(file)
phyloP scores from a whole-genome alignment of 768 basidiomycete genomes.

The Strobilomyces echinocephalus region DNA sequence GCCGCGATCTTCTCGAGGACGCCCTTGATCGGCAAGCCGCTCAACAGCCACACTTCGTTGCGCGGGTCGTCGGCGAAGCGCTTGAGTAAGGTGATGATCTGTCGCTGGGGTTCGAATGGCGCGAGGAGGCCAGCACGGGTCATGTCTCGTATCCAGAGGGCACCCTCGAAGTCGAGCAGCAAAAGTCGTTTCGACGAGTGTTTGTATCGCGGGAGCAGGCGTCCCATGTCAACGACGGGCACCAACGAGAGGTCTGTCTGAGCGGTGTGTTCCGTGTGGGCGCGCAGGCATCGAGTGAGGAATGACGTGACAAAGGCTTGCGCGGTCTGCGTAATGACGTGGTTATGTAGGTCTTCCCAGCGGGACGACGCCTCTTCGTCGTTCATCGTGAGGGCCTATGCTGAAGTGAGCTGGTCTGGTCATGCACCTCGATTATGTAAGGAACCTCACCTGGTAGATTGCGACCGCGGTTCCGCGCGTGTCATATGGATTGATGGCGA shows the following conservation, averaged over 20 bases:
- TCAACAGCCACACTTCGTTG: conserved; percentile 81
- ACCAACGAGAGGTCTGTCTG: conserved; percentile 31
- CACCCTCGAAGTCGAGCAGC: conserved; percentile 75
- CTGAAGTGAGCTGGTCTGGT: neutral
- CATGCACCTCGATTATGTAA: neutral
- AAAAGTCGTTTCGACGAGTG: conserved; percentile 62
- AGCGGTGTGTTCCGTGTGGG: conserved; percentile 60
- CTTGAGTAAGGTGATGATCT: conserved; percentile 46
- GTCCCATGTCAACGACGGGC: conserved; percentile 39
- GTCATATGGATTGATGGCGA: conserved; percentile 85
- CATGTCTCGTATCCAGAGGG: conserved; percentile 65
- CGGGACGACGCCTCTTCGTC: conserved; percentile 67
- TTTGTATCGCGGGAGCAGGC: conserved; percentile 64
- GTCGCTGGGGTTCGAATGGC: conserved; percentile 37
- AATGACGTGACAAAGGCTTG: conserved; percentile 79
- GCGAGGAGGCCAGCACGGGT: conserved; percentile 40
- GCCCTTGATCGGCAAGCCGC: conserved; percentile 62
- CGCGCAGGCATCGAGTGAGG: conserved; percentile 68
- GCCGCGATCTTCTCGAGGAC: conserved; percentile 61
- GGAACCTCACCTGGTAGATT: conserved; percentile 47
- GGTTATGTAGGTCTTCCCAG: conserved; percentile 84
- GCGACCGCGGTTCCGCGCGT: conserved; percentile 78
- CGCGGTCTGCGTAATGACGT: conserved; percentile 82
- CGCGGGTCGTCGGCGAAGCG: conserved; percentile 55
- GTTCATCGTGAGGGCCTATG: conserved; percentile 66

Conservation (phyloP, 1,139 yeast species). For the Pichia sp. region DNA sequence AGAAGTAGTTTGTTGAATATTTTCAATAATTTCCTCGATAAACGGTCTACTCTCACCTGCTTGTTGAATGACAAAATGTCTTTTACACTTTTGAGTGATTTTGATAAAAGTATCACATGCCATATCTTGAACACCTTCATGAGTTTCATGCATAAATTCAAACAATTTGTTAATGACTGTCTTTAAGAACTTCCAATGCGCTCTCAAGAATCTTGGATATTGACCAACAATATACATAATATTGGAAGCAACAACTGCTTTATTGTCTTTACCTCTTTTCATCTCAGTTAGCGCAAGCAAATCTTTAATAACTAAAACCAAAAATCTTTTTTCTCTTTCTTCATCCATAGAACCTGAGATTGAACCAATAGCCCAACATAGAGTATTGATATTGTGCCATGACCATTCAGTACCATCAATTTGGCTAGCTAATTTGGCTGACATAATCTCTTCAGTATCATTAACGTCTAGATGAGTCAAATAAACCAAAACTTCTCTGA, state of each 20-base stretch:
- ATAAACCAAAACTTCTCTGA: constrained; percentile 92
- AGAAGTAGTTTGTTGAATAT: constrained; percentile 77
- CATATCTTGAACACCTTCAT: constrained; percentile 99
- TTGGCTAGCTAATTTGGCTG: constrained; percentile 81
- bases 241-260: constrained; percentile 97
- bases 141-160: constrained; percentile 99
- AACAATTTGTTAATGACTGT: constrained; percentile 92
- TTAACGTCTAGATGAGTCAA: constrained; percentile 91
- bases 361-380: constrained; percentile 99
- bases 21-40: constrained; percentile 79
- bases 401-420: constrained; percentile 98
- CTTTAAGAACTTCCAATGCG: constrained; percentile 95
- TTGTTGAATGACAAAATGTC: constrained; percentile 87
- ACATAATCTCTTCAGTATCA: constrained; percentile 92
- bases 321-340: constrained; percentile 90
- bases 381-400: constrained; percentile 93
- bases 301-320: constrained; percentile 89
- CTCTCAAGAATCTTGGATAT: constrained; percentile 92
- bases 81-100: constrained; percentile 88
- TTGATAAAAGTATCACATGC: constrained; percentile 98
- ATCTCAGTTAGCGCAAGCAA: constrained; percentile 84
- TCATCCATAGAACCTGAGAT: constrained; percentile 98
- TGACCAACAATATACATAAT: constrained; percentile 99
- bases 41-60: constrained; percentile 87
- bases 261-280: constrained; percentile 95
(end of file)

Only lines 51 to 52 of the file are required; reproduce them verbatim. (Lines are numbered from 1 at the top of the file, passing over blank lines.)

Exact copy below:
- TGACCAACAATATACATAAT: constrained; percentile 99
- bases 41-60: constrained; percentile 87